Explainer: What sets biomedical engineers apart

Olivia Miller
Picture by Unsplash

Dr Viktorija Makarovaite, Lecturer in Biomedical Engineering at the University’s School of Engineering, explains how the biomedical engineering field is developing and why there is no better time to pursue a degree in the subject. She said:

‘The biomedical engineering field has grown over the last decade which is due to the expected growth of medical devices sector as baby-boomers and generation X get older and live longer. That is why it is being recognised as an area of growth along with mechanical engineering. However, what sets biomedical engineers apart is that you are then qualified to work in most bioscience or engineering fields unlike a strict biologist or engineer.

‘Medical technology, sensors, and devices are where a lot of research funding currently can be found and to even be qualified to apply, a multi-disciplinary team is required. That is your advantage in research through a degree in Biomedical Engineering as you are from the start multi-disciplinary. In non-research capacity, you could be known as a clinical engineer, medical engineer, bioengineer, design engineer and devices engineer (the common titles on job applications but not limited to these).

‘Through a Biomedical Engineering degree you could expect to be trained in most electronic engineering skills such as 3D modelling, CAD, programming as well as other medical skills (human diseases, biomaterials, biomechanics, medical physics). This will allow you to become a chartered engineer. If you wanted to pursue your education further, then you are qualified to do almost any master’s degree in biology and engineering.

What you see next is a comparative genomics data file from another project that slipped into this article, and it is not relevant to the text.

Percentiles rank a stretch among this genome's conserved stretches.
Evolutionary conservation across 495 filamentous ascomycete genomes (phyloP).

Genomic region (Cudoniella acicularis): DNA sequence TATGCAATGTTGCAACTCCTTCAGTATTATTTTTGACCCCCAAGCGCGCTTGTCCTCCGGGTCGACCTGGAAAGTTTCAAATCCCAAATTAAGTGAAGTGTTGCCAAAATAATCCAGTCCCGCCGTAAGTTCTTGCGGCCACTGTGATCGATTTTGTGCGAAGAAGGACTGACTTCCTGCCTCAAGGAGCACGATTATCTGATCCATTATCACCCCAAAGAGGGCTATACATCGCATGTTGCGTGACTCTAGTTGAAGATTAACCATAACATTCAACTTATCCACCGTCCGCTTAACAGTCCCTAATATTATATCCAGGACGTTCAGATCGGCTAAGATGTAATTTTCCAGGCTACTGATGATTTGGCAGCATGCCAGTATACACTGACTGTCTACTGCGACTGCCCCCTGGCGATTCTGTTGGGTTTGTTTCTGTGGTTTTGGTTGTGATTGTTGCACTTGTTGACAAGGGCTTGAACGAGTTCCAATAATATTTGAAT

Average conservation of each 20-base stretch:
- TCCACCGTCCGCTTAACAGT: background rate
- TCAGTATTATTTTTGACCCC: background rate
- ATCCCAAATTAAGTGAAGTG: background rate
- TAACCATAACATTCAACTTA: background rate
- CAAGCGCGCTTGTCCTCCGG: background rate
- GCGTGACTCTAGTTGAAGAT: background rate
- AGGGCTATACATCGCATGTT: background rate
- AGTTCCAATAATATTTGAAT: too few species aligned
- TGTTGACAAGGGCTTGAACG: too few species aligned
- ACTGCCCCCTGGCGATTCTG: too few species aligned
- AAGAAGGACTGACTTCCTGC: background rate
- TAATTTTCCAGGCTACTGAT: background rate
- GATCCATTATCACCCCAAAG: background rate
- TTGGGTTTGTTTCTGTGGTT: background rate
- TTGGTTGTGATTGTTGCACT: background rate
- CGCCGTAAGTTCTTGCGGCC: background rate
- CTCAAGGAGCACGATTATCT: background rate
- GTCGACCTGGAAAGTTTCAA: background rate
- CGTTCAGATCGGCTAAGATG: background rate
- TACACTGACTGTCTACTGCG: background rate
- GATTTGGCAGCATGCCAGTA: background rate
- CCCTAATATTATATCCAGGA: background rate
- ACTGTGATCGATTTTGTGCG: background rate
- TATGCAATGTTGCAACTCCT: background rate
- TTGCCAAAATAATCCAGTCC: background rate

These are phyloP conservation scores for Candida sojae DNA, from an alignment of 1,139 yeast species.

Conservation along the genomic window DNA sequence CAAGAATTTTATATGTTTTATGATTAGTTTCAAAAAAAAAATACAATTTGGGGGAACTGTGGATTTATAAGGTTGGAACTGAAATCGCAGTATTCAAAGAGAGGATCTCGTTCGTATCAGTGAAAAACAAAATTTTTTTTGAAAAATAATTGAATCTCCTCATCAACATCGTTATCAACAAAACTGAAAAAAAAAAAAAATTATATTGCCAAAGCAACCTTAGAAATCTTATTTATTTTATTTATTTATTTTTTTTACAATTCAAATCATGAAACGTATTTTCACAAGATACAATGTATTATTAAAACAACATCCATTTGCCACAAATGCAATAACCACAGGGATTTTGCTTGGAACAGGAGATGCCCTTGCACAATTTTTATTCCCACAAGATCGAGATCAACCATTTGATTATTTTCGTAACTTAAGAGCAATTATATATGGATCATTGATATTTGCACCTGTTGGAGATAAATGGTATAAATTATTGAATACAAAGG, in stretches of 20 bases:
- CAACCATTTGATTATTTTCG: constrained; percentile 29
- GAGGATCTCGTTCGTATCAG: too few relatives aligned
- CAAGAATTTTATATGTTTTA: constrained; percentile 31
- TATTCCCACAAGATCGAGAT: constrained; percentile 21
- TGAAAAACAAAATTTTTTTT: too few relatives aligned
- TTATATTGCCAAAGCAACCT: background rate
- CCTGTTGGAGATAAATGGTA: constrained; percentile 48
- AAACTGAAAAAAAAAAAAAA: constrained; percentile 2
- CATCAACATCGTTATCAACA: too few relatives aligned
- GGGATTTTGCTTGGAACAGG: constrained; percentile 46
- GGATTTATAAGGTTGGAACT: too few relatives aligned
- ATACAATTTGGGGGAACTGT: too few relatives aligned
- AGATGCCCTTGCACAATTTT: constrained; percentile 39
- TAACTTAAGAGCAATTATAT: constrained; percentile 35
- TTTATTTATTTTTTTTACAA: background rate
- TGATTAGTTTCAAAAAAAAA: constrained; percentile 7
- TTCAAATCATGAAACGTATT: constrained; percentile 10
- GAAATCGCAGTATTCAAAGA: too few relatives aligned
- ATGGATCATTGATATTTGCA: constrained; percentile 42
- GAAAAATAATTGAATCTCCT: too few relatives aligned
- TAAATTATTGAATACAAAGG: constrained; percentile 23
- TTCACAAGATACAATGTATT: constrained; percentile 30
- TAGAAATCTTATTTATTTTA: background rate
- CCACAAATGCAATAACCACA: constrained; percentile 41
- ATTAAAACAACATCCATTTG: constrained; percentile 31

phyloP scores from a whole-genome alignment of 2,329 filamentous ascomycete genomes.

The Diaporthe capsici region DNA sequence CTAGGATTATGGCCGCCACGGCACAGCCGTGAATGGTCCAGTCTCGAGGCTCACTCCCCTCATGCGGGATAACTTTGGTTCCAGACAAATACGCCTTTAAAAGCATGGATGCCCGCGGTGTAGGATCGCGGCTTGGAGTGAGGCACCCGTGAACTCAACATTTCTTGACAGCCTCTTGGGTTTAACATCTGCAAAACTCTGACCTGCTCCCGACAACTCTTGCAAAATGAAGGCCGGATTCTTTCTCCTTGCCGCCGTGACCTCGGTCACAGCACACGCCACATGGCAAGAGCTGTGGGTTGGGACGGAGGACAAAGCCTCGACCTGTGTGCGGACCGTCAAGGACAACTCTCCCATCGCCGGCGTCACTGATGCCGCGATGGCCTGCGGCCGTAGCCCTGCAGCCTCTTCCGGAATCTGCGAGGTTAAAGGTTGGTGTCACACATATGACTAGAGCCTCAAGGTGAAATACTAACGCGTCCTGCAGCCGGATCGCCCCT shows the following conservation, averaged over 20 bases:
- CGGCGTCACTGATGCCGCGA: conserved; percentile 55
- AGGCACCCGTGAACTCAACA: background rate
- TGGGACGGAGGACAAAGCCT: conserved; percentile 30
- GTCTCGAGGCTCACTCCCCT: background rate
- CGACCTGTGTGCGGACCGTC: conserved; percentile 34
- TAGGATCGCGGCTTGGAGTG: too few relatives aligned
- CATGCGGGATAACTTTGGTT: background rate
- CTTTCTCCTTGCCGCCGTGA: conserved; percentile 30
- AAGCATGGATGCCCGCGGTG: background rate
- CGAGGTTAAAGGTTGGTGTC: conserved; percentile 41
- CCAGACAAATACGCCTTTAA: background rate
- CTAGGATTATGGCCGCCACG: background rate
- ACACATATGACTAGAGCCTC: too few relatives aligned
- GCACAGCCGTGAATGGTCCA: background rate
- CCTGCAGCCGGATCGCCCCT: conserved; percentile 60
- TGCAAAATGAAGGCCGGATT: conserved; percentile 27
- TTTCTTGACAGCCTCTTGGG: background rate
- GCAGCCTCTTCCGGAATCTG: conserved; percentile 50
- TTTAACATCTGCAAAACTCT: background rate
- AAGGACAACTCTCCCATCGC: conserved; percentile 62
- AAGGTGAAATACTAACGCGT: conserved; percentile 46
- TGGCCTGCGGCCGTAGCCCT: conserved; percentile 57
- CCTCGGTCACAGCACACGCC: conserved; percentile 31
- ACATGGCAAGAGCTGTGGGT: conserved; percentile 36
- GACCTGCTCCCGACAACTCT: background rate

At Kent, we’ve had students continue onto master’s programmes such as computer science, nanotechnologies, robotics etc. This is because you not only learn the basic engineering and medical skills but also medical ethics, device design, product development and safety, individualised medicine, and patient care. These are part of the core curriculum throughout all three years of the programme (four with a year in industry) which allow you to continue onto a wide range of jobs and show that you can learn a variety of difficult skills.’

Dr Viktorija Makarovaite is a Lecturer in Biomedical Engineering at the School of Engineering. She is currently part of the East Kent Hospitals University NHS Foundation Trust (EKHUFT) multi-disciplinary team on voice prosthesis management. This work led to the development of a clinical pathway for voice prosthesis management currently implemented by the NHS. Presently, she works closely with NHS personnel and the medical industry on various research topics with a goal to improve patient care. Most of this work involves on-body applications and she specialises in on-body sensor designs and working with lossy environments.

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